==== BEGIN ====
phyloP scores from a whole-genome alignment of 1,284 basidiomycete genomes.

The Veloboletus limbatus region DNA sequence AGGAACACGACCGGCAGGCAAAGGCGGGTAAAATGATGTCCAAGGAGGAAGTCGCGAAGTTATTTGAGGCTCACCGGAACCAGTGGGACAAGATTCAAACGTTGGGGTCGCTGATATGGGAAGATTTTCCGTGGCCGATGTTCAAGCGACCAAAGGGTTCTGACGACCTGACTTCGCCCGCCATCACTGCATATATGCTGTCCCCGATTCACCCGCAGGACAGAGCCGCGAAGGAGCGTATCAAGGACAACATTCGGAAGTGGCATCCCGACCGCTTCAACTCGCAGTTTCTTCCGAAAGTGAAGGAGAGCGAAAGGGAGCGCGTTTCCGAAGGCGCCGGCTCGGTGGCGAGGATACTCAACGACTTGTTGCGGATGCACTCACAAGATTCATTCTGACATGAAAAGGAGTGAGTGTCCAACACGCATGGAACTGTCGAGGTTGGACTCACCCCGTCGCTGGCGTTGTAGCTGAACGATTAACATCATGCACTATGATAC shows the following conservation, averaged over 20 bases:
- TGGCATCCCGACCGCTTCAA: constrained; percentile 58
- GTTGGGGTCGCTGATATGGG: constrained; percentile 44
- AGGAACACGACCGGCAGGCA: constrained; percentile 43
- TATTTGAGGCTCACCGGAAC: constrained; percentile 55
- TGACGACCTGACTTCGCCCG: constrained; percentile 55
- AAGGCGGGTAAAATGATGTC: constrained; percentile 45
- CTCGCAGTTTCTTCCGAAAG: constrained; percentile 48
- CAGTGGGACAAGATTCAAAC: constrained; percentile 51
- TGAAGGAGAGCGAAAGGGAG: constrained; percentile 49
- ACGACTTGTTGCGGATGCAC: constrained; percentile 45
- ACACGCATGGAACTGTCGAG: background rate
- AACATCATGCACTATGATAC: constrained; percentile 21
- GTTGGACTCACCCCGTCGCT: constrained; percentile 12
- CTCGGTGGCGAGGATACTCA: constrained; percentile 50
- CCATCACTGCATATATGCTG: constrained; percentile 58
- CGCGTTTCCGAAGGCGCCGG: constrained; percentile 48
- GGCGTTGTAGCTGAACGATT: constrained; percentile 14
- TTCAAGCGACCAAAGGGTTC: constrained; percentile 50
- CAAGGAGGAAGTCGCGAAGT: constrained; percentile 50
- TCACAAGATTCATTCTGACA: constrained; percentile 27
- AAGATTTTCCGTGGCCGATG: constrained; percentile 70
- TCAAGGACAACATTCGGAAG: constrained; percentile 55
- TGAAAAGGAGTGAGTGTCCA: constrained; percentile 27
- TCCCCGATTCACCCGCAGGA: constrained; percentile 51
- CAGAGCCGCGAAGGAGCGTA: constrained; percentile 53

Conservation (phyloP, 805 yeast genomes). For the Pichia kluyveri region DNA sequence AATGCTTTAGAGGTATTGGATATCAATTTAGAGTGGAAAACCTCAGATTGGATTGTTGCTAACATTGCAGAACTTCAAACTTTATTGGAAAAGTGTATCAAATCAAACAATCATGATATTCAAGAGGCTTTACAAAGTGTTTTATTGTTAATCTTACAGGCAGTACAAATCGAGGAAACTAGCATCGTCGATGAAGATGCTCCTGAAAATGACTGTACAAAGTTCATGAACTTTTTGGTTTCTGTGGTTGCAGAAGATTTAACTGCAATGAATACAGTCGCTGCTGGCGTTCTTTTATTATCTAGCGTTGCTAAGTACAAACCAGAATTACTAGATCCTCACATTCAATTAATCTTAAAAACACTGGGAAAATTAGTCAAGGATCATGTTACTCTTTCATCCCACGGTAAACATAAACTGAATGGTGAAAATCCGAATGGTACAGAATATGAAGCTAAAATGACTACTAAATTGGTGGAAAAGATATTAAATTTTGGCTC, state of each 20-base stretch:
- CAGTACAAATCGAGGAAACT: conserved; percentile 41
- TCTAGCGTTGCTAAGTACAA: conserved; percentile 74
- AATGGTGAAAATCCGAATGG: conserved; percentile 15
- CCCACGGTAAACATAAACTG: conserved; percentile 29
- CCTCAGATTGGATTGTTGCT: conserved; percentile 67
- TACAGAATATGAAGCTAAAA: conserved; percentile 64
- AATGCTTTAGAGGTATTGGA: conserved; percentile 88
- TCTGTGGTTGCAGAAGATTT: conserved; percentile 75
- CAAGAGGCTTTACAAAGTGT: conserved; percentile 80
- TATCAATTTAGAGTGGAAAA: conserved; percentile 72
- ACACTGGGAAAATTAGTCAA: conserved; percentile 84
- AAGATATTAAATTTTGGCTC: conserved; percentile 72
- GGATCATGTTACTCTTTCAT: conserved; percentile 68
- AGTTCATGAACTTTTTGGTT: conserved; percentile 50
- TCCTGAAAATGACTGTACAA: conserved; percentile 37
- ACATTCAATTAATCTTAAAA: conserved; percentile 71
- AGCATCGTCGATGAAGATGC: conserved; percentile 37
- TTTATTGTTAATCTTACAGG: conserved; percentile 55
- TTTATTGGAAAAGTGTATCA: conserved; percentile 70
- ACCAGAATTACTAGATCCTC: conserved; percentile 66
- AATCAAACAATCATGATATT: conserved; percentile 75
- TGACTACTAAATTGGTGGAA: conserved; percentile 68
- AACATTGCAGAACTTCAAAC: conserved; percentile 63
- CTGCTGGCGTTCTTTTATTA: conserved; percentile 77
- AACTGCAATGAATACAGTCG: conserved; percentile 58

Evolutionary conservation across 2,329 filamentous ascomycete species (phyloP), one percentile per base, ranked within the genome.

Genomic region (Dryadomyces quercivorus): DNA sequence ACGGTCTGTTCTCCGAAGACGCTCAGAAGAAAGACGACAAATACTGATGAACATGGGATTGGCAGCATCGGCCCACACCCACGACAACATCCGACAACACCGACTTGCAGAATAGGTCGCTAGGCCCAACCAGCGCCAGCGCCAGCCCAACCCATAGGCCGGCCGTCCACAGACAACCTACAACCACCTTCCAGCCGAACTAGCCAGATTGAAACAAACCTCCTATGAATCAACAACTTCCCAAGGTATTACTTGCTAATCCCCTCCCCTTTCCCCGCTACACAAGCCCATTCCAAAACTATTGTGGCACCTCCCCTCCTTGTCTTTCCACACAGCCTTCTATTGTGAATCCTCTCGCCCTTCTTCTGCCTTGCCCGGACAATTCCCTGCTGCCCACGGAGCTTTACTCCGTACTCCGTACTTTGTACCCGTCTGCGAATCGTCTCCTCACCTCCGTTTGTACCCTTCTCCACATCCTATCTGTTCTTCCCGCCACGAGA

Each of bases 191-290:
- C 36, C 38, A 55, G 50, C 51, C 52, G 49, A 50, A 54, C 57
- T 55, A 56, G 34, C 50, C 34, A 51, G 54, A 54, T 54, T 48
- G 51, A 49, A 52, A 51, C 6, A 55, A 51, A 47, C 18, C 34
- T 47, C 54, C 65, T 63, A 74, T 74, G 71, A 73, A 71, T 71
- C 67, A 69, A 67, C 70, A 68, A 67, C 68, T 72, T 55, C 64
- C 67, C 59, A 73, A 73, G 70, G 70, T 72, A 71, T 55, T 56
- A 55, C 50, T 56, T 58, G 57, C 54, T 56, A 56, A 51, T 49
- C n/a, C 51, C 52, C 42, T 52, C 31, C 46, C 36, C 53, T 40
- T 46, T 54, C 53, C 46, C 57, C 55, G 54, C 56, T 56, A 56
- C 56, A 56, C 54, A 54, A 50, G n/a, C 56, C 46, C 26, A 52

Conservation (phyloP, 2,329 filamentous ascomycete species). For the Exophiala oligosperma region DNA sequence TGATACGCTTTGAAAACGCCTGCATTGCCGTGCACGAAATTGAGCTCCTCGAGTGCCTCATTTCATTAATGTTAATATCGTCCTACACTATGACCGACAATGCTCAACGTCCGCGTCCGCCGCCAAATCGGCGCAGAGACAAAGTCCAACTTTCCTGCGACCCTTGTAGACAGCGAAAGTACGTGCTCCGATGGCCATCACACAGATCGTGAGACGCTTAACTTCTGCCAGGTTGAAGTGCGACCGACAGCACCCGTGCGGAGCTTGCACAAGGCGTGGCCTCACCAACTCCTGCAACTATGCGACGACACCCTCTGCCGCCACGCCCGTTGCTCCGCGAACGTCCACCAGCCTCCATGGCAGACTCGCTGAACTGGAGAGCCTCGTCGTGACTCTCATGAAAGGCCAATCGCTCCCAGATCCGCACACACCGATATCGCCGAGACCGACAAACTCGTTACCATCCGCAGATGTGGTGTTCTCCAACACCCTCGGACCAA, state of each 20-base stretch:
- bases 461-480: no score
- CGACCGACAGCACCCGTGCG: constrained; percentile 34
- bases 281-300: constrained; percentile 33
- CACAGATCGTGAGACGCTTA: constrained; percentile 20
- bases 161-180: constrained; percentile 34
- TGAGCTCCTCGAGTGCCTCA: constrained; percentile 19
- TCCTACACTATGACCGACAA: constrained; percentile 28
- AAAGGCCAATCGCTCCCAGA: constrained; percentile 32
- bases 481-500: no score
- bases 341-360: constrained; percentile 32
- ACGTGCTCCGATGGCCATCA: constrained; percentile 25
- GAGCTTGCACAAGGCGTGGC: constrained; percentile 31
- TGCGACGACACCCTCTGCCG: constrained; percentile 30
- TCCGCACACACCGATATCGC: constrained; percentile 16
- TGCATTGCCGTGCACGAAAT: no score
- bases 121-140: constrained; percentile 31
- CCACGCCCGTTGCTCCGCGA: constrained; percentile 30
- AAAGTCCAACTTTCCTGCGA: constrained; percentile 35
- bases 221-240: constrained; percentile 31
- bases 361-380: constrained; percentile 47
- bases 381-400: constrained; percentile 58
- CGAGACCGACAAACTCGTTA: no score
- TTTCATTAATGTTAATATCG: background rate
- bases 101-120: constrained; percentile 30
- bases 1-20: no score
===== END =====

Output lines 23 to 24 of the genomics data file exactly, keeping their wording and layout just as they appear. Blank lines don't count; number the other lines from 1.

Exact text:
- AAGATTTTCCGTGGCCGATG: constrained; percentile 70
- TCAAGGACAACATTCGGAAG: constrained; percentile 55